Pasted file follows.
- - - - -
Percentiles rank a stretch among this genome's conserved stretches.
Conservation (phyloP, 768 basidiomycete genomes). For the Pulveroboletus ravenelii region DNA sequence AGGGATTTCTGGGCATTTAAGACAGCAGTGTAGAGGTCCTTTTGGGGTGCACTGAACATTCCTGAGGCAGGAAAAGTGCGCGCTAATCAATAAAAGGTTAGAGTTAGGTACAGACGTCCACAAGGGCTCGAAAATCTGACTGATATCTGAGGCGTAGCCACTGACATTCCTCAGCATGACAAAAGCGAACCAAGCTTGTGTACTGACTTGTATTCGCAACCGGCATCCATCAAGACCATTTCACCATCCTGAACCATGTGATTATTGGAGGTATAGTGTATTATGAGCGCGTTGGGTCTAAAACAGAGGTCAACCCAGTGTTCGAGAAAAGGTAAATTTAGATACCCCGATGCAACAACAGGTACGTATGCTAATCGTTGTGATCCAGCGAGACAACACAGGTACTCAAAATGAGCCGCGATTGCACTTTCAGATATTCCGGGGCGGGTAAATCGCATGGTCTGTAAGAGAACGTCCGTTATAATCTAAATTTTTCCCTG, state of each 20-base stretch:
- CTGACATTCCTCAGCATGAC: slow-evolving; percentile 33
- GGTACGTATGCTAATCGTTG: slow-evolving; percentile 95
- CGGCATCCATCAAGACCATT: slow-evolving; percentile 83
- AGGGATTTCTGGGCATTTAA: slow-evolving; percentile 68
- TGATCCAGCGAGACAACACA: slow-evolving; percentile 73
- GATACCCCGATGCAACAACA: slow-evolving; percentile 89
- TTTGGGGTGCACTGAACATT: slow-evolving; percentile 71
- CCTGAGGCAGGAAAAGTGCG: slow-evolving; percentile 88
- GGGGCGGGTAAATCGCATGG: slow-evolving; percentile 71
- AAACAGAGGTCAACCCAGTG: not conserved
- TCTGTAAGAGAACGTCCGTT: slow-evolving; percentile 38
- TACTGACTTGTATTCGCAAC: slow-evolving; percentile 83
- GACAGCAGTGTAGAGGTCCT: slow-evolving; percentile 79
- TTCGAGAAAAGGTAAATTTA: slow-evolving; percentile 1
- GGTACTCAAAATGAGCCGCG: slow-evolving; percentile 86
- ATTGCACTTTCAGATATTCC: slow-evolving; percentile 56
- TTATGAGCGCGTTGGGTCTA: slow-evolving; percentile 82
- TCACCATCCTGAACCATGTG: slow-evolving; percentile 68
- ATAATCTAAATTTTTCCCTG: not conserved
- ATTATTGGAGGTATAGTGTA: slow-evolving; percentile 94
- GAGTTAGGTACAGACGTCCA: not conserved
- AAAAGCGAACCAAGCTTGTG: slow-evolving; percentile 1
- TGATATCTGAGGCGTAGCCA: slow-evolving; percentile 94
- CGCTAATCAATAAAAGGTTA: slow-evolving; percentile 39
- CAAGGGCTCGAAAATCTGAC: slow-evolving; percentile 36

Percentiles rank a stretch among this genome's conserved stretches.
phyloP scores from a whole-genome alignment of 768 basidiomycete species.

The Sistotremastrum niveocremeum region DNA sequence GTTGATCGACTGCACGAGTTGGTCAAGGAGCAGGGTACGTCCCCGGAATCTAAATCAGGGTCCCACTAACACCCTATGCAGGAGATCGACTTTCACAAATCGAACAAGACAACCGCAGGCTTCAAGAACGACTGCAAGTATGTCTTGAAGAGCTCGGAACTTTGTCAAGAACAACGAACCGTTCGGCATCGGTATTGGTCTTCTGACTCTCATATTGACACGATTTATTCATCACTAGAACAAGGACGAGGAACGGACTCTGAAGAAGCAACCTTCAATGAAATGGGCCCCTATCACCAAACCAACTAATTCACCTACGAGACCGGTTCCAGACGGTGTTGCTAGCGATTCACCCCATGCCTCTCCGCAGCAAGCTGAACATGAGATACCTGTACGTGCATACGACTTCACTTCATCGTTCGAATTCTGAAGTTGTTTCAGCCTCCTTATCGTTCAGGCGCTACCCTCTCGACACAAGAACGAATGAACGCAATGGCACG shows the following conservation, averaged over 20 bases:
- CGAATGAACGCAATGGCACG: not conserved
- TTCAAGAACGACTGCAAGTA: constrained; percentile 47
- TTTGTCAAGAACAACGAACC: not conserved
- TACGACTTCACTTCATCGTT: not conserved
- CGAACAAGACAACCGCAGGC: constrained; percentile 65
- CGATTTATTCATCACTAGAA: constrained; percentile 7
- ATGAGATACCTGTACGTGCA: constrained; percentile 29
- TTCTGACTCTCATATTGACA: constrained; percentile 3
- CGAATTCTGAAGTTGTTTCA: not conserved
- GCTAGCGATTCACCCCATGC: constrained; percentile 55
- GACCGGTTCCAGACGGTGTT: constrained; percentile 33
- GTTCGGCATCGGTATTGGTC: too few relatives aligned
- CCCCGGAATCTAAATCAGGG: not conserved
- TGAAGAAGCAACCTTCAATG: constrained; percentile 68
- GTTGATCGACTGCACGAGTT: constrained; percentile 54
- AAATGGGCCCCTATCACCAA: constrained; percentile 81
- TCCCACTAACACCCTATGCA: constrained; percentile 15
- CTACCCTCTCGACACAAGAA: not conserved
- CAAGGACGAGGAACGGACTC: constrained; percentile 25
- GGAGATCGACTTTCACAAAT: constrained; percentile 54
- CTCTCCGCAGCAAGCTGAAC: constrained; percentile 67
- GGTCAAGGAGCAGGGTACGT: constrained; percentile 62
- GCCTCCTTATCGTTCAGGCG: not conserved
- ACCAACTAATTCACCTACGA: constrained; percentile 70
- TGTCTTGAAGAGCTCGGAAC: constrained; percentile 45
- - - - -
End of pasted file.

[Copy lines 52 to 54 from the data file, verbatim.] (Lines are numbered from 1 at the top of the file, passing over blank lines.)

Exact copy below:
- GGTCAAGGAGCAGGGTACGT: constrained; percentile 62
- GCCTCCTTATCGTTCAGGCG: not conserved
- ACCAACTAATTCACCTACGA: constrained; percentile 70